East Bay View (a blog about several things)

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Saturday, October 01, 2005

Countrier than thou: Hardly Strictly Bluegrass, Day 1

Painful decision of this festival was choosing between Buddy Miller and Rodney Crowell, playig simultaneously (Doc Watson, in the long run a greater artist than either, didn't get a look in). I chose Miller, hoping that he'd do his Dylan cover. A stunning "With God on Our Side" dominates Universal United House of Prayer: it's not the very best track, and doesn't compare to the Neville Brothers' still holier version, but it makes most of the rest of the album blur together in your memory. He didn't pull it out, but we did get a fired-up "Worry Too Much" and a couple of Emmylou Harris cameos (a little dirgey, would've preferred Julie). Miller finished early, and as I jogged past Crowell's stage, he was leading a singalong of "Like a Rolling Stone". Seemed like fun, although I don't think anyone remembers in what order the verses proceed. (Note: Buddy's backing singers were not quite the only other nonwhite faces I saw today.)

Jimmie Dale Gilmore's voice seems to divide people, but if you love it, you really love it. Today he played almost all covers, many from his new record, Come on Back. I'm still not entirely convinced by the covers on One Endless Night, which was Tom Hull's (the critic whom I agree with the second most) number one record of 2000 - I thought that a lot of the material didn't suit him. If today's show is any indication, Come on Back is probably stronger. The secret: loads of story songs. Now that Johnny Cash is gone, Gilmore might be country's greatest living storyteller, and it doesn't matter that the stories aren't his. When he tells the tale of the son of a fisherman from Saginaw, Michigan (just a terrific Lefty song that somehow I missed until now), he can't pull off the contempt and pity for the haughty father that Lefty produces: he's not playing the character. It's more like a reading of an old primary source, but geez, what a narrator Gilmore makes. His pitch wavers but his phrase shaping is exceptional: the individual notes aren't great but they're all perfectly placed in relation to each other (c.f. Dylan, but Gilmore's tone is somewhat more pleasant).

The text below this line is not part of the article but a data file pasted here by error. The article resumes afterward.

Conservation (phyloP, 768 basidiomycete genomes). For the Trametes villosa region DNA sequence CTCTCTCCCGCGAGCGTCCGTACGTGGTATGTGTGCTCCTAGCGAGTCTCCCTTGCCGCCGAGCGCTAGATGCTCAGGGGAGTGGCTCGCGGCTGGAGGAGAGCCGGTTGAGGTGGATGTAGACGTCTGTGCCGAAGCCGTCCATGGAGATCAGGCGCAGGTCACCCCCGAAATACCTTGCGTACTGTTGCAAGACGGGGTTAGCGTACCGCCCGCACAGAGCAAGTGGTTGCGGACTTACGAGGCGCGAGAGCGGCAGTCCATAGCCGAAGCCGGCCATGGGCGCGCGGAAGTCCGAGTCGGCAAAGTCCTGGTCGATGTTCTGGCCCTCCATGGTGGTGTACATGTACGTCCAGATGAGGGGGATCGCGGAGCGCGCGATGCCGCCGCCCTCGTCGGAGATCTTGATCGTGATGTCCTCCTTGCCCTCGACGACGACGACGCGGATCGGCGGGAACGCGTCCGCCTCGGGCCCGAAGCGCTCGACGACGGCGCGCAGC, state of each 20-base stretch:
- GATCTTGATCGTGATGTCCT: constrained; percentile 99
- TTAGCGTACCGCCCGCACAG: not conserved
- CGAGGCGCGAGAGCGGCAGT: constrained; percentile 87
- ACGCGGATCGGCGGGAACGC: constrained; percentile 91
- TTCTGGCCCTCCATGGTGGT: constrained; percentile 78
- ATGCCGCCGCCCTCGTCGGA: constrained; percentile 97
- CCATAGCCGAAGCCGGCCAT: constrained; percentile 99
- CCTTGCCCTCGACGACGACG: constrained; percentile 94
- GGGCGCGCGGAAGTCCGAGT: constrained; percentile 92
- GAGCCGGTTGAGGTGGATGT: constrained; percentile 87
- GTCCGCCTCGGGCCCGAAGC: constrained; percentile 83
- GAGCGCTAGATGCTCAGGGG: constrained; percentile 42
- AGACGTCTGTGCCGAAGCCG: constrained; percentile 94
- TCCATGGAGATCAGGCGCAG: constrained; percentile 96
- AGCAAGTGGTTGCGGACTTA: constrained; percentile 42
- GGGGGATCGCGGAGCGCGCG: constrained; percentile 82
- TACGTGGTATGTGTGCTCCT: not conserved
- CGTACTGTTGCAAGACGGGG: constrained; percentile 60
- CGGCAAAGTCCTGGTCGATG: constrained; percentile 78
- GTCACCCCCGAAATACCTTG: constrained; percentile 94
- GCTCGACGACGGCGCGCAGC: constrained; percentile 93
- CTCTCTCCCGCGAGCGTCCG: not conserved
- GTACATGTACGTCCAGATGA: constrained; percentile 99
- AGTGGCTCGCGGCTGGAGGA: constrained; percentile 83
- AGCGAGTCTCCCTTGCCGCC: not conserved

Steve Earle comes every year to play a set with his Bluegrass Dukes, which isn't ideal - the Del McCoury collab notwithstanding, he's better when he rocks out. But it was exhilarating to hear his two great recent political songs, the anti-war "Rich Man's War" and the pro-peace "Jerusalem" (we also got the controversial, failed "John Walker's Blues"), in this setting, I guess for the same reason neocons would get a kick out of listening to pro-Bush rap (only they wouldn't, even if it existed). Now if only he'd found a way to work in "Fuck the FCC".

Also: Del McCoury's studied intimacy is pretty freakin' amazing at his age, though I don't agree that old-timey implies good-timey. I wish I caught more of the Knitters, it's what all old great punks should be doing in their middle age. Gillian Welch isn't someone I've ever got, and that didn't change today, but the crowd adored her.

Finally: Koo's Tokyo Crunch (yellowtail and eel sushi with crunchy bits of tempura batter sprinkled on top) is pretty awesome.


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